It was Master’s Sunday yesterday, and for those of you who don’t live with a professional golfer and weren’t raised by one of the most die hard sports fanatics in this country, The Masters is one of four major championships in men’s professional golf. The golf course, Augusta National, is by far and away one of the most immaculately pristine venues in all of the world. (For those who know golf, they actually sweep any leaves or particles of sand from the green in between each group so that players hitting their approach shot from the fairway are contesting with nothing short of perfect.)
For those who know me, a five hour stint on the couch in front of the TV is somewhat near impossible for me to pull off, but, a combination of shear fatigue after teaching an 8 hour workshop on Saturday, and the absolute downpour of rain on a cold windy Vancouver day set the stage for this rare occasion. And as I watched the dramatic final round unfold, I couldn’t help but see the inferences that could be drawn between this history making day and everyday life.
Nothing’s impossible (The Dark Horse)
All around the world in the week leading up to the Masters, amateur golfers and fans of the sport scramble to pick the players that they think are the most likely to win in their Masters pool. (A way to gamble on the tournament.) But, within the list of golfers to choose from there is a subtle term used to describe the players that, though they are in the tournament, the chances of them winning (based on stats, the golfer’s level of experience etc.) are slim. In other words it would be somewhat of a miracle, a bit of a cinderella story if one of these players (termed Dark Horse) were to win. But, nevertheless this term exists for the simple reason that in golf as in life, we can use all the stats and information of the past to try and predict what likely will happen in the future, but, alas we really don’t know. And that’s why all around the world we watched, excited and anxious, anticipating that final moment when the future became the present and the past all in the same moment.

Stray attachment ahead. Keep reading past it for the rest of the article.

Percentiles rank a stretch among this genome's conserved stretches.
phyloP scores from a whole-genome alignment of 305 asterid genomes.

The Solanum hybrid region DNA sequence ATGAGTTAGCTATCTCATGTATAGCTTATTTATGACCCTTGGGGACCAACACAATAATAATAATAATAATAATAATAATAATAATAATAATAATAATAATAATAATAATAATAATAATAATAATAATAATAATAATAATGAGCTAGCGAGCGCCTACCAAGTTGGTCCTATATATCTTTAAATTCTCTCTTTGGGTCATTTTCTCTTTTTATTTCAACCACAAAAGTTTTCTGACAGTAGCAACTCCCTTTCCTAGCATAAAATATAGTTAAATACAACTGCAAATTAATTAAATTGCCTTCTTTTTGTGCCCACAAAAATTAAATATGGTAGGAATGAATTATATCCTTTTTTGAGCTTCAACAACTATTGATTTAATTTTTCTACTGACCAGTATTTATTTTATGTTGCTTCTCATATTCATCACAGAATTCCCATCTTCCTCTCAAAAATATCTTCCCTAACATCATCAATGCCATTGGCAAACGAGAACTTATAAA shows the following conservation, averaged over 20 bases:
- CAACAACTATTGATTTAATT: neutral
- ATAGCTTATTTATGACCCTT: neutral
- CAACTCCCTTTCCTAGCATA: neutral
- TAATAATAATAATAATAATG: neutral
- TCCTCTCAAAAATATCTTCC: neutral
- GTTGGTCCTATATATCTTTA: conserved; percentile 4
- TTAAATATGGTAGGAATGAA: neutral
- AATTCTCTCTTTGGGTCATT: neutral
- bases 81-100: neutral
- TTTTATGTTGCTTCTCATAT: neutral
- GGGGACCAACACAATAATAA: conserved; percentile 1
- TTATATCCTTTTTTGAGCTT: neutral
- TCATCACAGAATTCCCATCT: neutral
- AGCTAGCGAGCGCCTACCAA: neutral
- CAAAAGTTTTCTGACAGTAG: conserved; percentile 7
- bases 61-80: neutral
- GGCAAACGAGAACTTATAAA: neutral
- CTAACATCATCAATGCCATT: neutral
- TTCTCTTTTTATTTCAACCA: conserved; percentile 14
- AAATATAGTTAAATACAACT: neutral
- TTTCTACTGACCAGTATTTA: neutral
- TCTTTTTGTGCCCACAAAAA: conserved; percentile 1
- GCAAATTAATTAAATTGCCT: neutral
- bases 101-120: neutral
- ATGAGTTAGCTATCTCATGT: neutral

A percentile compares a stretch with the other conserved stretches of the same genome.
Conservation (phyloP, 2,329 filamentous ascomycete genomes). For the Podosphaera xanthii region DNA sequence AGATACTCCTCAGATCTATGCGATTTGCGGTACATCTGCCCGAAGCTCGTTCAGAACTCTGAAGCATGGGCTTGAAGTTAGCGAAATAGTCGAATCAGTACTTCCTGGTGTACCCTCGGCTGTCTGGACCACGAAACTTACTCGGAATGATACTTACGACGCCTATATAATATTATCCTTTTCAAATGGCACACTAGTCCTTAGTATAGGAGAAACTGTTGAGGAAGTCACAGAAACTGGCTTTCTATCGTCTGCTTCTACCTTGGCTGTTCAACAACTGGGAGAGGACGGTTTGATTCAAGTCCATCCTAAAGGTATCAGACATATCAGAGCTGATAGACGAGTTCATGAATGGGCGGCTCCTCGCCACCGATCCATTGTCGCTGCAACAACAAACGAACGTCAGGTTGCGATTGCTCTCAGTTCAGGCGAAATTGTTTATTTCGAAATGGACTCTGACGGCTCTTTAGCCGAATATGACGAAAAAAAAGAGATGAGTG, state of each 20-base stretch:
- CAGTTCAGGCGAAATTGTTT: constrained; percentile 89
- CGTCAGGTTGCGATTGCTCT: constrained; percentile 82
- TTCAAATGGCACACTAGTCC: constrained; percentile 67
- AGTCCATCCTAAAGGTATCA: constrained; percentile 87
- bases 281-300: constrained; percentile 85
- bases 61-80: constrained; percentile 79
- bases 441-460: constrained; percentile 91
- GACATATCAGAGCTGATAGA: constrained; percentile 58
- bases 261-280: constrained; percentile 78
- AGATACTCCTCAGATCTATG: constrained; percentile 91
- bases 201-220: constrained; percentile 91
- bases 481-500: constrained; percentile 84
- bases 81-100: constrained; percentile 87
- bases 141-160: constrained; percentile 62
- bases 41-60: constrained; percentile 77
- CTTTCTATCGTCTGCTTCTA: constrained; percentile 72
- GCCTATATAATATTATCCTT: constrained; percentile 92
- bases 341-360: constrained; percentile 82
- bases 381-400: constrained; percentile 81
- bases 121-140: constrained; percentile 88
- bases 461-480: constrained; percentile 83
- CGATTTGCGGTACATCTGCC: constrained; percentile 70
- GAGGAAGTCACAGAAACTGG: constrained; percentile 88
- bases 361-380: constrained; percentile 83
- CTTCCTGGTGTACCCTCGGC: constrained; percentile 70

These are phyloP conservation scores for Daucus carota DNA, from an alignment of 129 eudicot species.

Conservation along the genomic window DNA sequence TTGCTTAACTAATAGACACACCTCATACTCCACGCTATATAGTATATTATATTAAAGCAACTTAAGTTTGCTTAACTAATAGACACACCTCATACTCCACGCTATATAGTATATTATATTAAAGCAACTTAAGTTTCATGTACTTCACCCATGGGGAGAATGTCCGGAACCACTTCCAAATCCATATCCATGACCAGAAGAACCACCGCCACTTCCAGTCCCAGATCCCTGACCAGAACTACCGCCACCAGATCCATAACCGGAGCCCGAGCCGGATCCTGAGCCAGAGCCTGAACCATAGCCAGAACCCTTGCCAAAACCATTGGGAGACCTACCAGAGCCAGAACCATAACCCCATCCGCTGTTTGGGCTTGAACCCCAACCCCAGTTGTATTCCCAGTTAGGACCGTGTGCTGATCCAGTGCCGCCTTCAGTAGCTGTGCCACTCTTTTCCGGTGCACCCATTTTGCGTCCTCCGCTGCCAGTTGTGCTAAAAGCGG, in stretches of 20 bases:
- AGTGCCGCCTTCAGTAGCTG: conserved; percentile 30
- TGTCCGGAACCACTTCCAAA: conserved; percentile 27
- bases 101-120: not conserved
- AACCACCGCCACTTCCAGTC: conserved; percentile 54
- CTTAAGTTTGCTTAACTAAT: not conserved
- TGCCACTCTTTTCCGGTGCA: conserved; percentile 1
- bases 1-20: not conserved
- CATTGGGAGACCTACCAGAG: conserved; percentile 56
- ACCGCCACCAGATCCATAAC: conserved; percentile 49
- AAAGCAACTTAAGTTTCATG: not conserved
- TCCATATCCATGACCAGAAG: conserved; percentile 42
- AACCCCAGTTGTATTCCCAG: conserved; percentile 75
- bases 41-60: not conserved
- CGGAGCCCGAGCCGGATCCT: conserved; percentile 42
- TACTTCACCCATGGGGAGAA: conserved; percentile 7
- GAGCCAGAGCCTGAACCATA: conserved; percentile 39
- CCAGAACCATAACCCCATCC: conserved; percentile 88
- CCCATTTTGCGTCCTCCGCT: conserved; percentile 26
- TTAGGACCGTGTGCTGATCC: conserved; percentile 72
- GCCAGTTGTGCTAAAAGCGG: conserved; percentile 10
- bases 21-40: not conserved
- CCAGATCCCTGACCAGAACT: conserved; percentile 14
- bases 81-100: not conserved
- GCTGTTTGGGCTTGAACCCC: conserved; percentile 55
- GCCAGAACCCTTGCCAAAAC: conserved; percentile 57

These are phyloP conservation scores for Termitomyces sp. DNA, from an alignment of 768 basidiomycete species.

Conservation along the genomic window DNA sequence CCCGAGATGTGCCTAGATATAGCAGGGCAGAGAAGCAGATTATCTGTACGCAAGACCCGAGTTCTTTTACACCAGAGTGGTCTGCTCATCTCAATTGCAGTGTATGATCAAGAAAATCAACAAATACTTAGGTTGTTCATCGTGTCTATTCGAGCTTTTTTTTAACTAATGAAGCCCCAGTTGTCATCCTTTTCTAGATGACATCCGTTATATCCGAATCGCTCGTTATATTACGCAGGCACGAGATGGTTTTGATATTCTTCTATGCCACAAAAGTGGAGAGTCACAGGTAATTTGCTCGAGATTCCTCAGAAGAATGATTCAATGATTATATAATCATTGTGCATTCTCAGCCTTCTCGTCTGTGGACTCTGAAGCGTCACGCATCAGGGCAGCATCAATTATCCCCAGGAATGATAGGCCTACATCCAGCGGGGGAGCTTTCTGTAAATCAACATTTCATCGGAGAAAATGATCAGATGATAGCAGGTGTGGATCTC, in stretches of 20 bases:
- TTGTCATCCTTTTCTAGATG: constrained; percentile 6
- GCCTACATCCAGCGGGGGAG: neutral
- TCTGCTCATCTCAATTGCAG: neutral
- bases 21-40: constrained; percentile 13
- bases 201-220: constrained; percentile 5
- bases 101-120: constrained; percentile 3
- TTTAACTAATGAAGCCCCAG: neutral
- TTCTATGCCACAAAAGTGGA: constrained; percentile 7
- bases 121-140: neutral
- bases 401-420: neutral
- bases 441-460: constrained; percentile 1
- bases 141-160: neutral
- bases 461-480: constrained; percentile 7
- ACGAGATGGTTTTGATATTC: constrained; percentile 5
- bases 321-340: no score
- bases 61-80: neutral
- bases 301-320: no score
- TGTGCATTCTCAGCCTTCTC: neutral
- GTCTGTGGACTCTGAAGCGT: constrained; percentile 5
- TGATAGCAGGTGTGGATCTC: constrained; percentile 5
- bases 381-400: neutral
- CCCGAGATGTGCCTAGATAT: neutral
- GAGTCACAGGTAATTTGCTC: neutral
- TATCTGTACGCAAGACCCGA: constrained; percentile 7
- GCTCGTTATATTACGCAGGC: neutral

Never give up
Winston Churchill said it, farmers all around the world know it to be true – we must never give up. (Can you imagine if a farmer in a fleeting moment of panic, ran out into his field and furiously started digging up the ground to see whether or not something was growing there??) In the final round of the Masters, players tee off in groups of 2, based on their cumulative score from the previous 3 days. Therefore, the leaders of the tournament are the last to tee off. As they make their way around the 18 holes, it’s nearly impossible for them to ignore the roars of the crowd (not knowing what the cheers are about), the scoreboard, (where they can find out exactly where they stand), not to mention contesting with the challenges of the course. However, their ability to stay the course (pun intended), to not give up is the difference between those who win and everyone else. Angel Cabrera (a dark horse in many opinions) emerged as the winner yesterday, after completing the 18 hole round and having to contest with a 2 hole, 3 man playoff. He never gave up and in the end he was the 2009 Masters Champion.
Golf and life are full of challenges and triumphs, set backs and miracles, and, love and loss. But, amongst all that are two very important lessons to carry with you as you navigate your path:
Anything is possible!
Always keep going!
Enjoy the week!